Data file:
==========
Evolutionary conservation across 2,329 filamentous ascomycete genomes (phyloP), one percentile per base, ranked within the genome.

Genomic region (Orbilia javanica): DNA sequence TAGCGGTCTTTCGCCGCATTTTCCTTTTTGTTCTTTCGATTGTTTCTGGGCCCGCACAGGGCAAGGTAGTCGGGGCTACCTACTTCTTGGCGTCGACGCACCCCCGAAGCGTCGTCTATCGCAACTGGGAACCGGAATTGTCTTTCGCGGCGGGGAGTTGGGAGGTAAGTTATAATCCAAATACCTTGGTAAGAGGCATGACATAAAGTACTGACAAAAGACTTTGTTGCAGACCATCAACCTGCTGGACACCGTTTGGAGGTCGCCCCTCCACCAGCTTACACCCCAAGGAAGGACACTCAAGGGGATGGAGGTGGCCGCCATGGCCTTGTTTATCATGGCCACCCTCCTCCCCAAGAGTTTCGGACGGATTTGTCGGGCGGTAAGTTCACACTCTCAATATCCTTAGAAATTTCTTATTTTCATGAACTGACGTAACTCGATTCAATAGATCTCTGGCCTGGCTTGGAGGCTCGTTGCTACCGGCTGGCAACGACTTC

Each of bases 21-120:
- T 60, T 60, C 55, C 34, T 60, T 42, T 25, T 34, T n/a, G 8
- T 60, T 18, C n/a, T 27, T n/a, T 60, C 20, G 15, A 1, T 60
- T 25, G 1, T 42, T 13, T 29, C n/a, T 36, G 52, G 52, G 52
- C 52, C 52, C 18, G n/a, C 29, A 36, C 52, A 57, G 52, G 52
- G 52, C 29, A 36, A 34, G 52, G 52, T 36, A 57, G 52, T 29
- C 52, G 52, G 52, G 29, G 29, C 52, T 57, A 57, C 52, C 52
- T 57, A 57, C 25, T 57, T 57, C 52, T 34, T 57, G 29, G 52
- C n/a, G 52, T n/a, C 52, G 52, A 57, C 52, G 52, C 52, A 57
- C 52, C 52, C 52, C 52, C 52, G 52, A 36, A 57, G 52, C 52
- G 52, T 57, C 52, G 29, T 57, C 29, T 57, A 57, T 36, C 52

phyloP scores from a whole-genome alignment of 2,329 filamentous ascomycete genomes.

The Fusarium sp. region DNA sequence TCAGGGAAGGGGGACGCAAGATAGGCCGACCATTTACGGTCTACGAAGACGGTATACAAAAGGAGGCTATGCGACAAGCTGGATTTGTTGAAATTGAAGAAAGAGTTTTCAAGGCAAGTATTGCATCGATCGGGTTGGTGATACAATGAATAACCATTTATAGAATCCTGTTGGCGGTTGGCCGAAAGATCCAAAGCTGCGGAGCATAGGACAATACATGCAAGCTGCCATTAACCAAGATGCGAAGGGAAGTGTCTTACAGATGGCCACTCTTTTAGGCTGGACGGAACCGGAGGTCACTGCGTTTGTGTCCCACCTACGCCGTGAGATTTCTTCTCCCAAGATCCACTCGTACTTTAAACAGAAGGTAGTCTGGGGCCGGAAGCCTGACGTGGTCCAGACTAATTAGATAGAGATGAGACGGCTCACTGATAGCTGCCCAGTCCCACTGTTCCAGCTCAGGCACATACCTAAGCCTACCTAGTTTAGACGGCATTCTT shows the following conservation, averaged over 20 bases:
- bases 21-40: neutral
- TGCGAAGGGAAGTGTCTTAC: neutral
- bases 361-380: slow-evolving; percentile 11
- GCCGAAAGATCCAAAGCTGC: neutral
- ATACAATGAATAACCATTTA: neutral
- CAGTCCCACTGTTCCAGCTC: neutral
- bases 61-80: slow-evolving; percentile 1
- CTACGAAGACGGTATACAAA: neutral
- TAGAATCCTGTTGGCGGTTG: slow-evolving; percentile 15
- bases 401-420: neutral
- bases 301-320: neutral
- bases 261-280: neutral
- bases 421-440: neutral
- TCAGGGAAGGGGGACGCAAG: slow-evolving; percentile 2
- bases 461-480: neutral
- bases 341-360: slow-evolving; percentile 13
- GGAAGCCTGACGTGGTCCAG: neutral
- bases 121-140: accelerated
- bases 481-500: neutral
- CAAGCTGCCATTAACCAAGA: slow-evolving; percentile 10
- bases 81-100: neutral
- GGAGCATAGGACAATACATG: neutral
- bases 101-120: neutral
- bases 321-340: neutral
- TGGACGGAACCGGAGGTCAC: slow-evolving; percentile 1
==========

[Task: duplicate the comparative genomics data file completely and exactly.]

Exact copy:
Evolutionary conservation across 2,329 filamentous ascomycete genomes (phyloP), one percentile per base, ranked within the genome.

Genomic region (Orbilia javanica): DNA sequence TAGCGGTCTTTCGCCGCATTTTCCTTTTTGTTCTTTCGATTGTTTCTGGGCCCGCACAGGGCAAGGTAGTCGGGGCTACCTACTTCTTGGCGTCGACGCACCCCCGAAGCGTCGTCTATCGCAACTGGGAACCGGAATTGTCTTTCGCGGCGGGGAGTTGGGAGGTAAGTTATAATCCAAATACCTTGGTAAGAGGCATGACATAAAGTACTGACAAAAGACTTTGTTGCAGACCATCAACCTGCTGGACACCGTTTGGAGGTCGCCCCTCCACCAGCTTACACCCCAAGGAAGGACACTCAAGGGGATGGAGGTGGCCGCCATGGCCTTGTTTATCATGGCCACCCTCCTCCCCAAGAGTTTCGGACGGATTTGTCGGGCGGTAAGTTCACACTCTCAATATCCTTAGAAATTTCTTATTTTCATGAACTGACGTAACTCGATTCAATAGATCTCTGGCCTGGCTTGGAGGCTCGTTGCTACCGGCTGGCAACGACTTC

Each of bases 21-120:
- T 60, T 60, C 55, C 34, T 60, T 42, T 25, T 34, T n/a, G 8
- T 60, T 18, C n/a, T 27, T n/a, T 60, C 20, G 15, A 1, T 60
- T 25, G 1, T 42, T 13, T 29, C n/a, T 36, G 52, G 52, G 52
- C 52, C 52, C 18, G n/a, C 29, A 36, C 52, A 57, G 52, G 52
- G 52, C 29, A 36, A 34, G 52, G 52, T 36, A 57, G 52, T 29
- C 52, G 52, G 52, G 29, G 29, C 52, T 57, A 57, C 52, C 52
- T 57, A 57, C 25, T 57, T 57, C 52, T 34, T 57, G 29, G 52
- C n/a, G 52, T n/a, C 52, G 52, A 57, C 52, G 52, C 52, A 57
- C 52, C 52, C 52, C 52, C 52, G 52, A 36, A 57, G 52, C 52
- G 52, T 57, C 52, G 29, T 57, C 29, T 57, A 57, T 36, C 52

phyloP scores from a whole-genome alignment of 2,329 filamentous ascomycete genomes.

The Fusarium sp. region DNA sequence TCAGGGAAGGGGGACGCAAGATAGGCCGACCATTTACGGTCTACGAAGACGGTATACAAAAGGAGGCTATGCGACAAGCTGGATTTGTTGAAATTGAAGAAAGAGTTTTCAAGGCAAGTATTGCATCGATCGGGTTGGTGATACAATGAATAACCATTTATAGAATCCTGTTGGCGGTTGGCCGAAAGATCCAAAGCTGCGGAGCATAGGACAATACATGCAAGCTGCCATTAACCAAGATGCGAAGGGAAGTGTCTTACAGATGGCCACTCTTTTAGGCTGGACGGAACCGGAGGTCACTGCGTTTGTGTCCCACCTACGCCGTGAGATTTCTTCTCCCAAGATCCACTCGTACTTTAAACAGAAGGTAGTCTGGGGCCGGAAGCCTGACGTGGTCCAGACTAATTAGATAGAGATGAGACGGCTCACTGATAGCTGCCCAGTCCCACTGTTCCAGCTCAGGCACATACCTAAGCCTACCTAGTTTAGACGGCATTCTT shows the following conservation, averaged over 20 bases:
- bases 21-40: neutral
- TGCGAAGGGAAGTGTCTTAC: neutral
- bases 361-380: slow-evolving; percentile 11
- GCCGAAAGATCCAAAGCTGC: neutral
- ATACAATGAATAACCATTTA: neutral
- CAGTCCCACTGTTCCAGCTC: neutral
- bases 61-80: slow-evolving; percentile 1
- CTACGAAGACGGTATACAAA: neutral
- TAGAATCCTGTTGGCGGTTG: slow-evolving; percentile 15
- bases 401-420: neutral
- bases 301-320: neutral
- bases 261-280: neutral
- bases 421-440: neutral
- TCAGGGAAGGGGGACGCAAG: slow-evolving; percentile 2
- bases 461-480: neutral
- bases 341-360: slow-evolving; percentile 13
- GGAAGCCTGACGTGGTCCAG: neutral
- bases 121-140: accelerated
- bases 481-500: neutral
- CAAGCTGCCATTAACCAAGA: slow-evolving; percentile 10
- bases 81-100: neutral
- GGAGCATAGGACAATACATG: neutral
- bases 101-120: neutral
- bases 321-340: neutral
- TGGACGGAACCGGAGGTCAC: slow-evolving; percentile 1